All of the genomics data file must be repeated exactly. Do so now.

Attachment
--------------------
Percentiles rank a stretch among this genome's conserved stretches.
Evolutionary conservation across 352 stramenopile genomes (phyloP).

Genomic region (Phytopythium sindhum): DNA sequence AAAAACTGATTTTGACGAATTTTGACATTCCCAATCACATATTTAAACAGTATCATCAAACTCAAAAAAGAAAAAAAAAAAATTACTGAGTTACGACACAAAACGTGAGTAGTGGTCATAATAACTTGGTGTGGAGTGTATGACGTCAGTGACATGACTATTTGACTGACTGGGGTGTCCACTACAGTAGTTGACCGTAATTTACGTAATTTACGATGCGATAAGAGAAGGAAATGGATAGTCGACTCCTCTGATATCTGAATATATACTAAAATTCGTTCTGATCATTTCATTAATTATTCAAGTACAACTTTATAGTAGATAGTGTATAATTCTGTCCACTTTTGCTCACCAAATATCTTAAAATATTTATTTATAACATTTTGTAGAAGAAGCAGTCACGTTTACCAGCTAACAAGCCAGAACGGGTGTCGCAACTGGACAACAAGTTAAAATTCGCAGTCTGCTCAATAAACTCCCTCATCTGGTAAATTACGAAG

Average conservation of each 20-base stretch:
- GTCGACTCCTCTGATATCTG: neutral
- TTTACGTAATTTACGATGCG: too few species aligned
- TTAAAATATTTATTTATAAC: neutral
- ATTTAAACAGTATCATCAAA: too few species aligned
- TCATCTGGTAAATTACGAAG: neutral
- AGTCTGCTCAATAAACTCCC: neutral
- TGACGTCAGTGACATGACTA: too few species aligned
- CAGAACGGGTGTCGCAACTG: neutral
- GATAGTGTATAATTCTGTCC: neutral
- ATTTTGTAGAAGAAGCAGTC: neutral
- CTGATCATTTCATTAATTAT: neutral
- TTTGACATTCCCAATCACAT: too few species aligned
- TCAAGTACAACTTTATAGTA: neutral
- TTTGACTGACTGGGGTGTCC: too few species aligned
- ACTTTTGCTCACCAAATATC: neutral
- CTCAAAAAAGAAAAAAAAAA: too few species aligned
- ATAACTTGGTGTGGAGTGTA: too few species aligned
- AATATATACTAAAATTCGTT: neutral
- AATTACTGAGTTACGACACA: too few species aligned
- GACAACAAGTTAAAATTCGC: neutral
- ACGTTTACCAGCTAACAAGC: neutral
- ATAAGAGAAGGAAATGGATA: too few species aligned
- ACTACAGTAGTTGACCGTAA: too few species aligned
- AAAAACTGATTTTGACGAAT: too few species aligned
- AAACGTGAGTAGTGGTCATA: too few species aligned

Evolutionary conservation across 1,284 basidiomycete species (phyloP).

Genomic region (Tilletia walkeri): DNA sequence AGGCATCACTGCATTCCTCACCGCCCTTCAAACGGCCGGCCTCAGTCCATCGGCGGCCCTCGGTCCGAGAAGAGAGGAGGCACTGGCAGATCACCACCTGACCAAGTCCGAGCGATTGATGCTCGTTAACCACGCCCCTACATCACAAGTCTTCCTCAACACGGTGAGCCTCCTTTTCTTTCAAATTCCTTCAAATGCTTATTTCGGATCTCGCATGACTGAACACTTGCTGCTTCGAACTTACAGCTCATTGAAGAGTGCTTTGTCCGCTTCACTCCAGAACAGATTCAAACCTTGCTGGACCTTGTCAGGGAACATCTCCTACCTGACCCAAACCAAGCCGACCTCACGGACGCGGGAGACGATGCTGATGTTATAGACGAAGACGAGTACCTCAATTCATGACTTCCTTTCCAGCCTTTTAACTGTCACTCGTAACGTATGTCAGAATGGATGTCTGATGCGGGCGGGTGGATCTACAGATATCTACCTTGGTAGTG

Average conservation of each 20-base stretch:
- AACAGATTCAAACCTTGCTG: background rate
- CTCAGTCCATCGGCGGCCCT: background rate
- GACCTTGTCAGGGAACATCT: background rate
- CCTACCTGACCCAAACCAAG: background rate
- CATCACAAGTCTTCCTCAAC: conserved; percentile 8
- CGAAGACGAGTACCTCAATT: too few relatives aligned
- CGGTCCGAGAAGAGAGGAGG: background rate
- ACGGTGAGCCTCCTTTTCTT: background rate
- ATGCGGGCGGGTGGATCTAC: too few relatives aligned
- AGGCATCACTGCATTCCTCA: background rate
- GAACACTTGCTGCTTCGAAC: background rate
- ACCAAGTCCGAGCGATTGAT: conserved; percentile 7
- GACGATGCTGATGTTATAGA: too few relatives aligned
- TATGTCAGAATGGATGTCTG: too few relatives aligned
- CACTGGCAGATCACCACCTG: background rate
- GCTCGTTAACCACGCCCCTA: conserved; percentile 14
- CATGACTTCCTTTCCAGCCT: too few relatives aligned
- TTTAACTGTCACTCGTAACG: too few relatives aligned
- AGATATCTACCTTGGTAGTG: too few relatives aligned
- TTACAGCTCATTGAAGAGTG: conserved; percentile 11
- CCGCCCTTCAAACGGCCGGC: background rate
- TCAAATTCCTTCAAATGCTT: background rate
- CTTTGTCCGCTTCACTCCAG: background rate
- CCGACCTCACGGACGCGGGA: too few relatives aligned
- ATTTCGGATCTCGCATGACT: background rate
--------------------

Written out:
Percentiles rank a stretch among this genome's conserved stretches.
Evolutionary conservation across 352 stramenopile genomes (phyloP).

Genomic region (Phytopythium sindhum): DNA sequence AAAAACTGATTTTGACGAATTTTGACATTCCCAATCACATATTTAAACAGTATCATCAAACTCAAAAAAGAAAAAAAAAAAATTACTGAGTTACGACACAAAACGTGAGTAGTGGTCATAATAACTTGGTGTGGAGTGTATGACGTCAGTGACATGACTATTTGACTGACTGGGGTGTCCACTACAGTAGTTGACCGTAATTTACGTAATTTACGATGCGATAAGAGAAGGAAATGGATAGTCGACTCCTCTGATATCTGAATATATACTAAAATTCGTTCTGATCATTTCATTAATTATTCAAGTACAACTTTATAGTAGATAGTGTATAATTCTGTCCACTTTTGCTCACCAAATATCTTAAAATATTTATTTATAACATTTTGTAGAAGAAGCAGTCACGTTTACCAGCTAACAAGCCAGAACGGGTGTCGCAACTGGACAACAAGTTAAAATTCGCAGTCTGCTCAATAAACTCCCTCATCTGGTAAATTACGAAG

Average conservation of each 20-base stretch:
- GTCGACTCCTCTGATATCTG: neutral
- TTTACGTAATTTACGATGCG: too few species aligned
- TTAAAATATTTATTTATAAC: neutral
- ATTTAAACAGTATCATCAAA: too few species aligned
- TCATCTGGTAAATTACGAAG: neutral
- AGTCTGCTCAATAAACTCCC: neutral
- TGACGTCAGTGACATGACTA: too few species aligned
- CAGAACGGGTGTCGCAACTG: neutral
- GATAGTGTATAATTCTGTCC: neutral
- ATTTTGTAGAAGAAGCAGTC: neutral
- CTGATCATTTCATTAATTAT: neutral
- TTTGACATTCCCAATCACAT: too few species aligned
- TCAAGTACAACTTTATAGTA: neutral
- TTTGACTGACTGGGGTGTCC: too few species aligned
- ACTTTTGCTCACCAAATATC: neutral
- CTCAAAAAAGAAAAAAAAAA: too few species aligned
- ATAACTTGGTGTGGAGTGTA: too few species aligned
- AATATATACTAAAATTCGTT: neutral
- AATTACTGAGTTACGACACA: too few species aligned
- GACAACAAGTTAAAATTCGC: neutral
- ACGTTTACCAGCTAACAAGC: neutral
- ATAAGAGAAGGAAATGGATA: too few species aligned
- ACTACAGTAGTTGACCGTAA: too few species aligned
- AAAAACTGATTTTGACGAAT: too few species aligned
- AAACGTGAGTAGTGGTCATA: too few species aligned

Evolutionary conservation across 1,284 basidiomycete species (phyloP).

Genomic region (Tilletia walkeri): DNA sequence AGGCATCACTGCATTCCTCACCGCCCTTCAAACGGCCGGCCTCAGTCCATCGGCGGCCCTCGGTCCGAGAAGAGAGGAGGCACTGGCAGATCACCACCTGACCAAGTCCGAGCGATTGATGCTCGTTAACCACGCCCCTACATCACAAGTCTTCCTCAACACGGTGAGCCTCCTTTTCTTTCAAATTCCTTCAAATGCTTATTTCGGATCTCGCATGACTGAACACTTGCTGCTTCGAACTTACAGCTCATTGAAGAGTGCTTTGTCCGCTTCACTCCAGAACAGATTCAAACCTTGCTGGACCTTGTCAGGGAACATCTCCTACCTGACCCAAACCAAGCCGACCTCACGGACGCGGGAGACGATGCTGATGTTATAGACGAAGACGAGTACCTCAATTCATGACTTCCTTTCCAGCCTTTTAACTGTCACTCGTAACGTATGTCAGAATGGATGTCTGATGCGGGCGGGTGGATCTACAGATATCTACCTTGGTAGTG

Average conservation of each 20-base stretch:
- AACAGATTCAAACCTTGCTG: background rate
- CTCAGTCCATCGGCGGCCCT: background rate
- GACCTTGTCAGGGAACATCT: background rate
- CCTACCTGACCCAAACCAAG: background rate
- CATCACAAGTCTTCCTCAAC: conserved; percentile 8
- CGAAGACGAGTACCTCAATT: too few relatives aligned
- CGGTCCGAGAAGAGAGGAGG: background rate
- ACGGTGAGCCTCCTTTTCTT: background rate
- ATGCGGGCGGGTGGATCTAC: too few relatives aligned
- AGGCATCACTGCATTCCTCA: background rate
- GAACACTTGCTGCTTCGAAC: background rate
- ACCAAGTCCGAGCGATTGAT: conserved; percentile 7
- GACGATGCTGATGTTATAGA: too few relatives aligned
- TATGTCAGAATGGATGTCTG: too few relatives aligned
- CACTGGCAGATCACCACCTG: background rate
- GCTCGTTAACCACGCCCCTA: conserved; percentile 14
- CATGACTTCCTTTCCAGCCT: too few relatives aligned
- TTTAACTGTCACTCGTAACG: too few relatives aligned
- AGATATCTACCTTGGTAGTG: too few relatives aligned
- TTACAGCTCATTGAAGAGTG: conserved; percentile 11
- CCGCCCTTCAAACGGCCGGC: background rate
- TCAAATTCCTTCAAATGCTT: background rate
- CTTTGTCCGCTTCACTCCAG: background rate
- CCGACCTCACGGACGCGGGA: too few relatives aligned
- ATTTCGGATCTCGCATGACT: background rate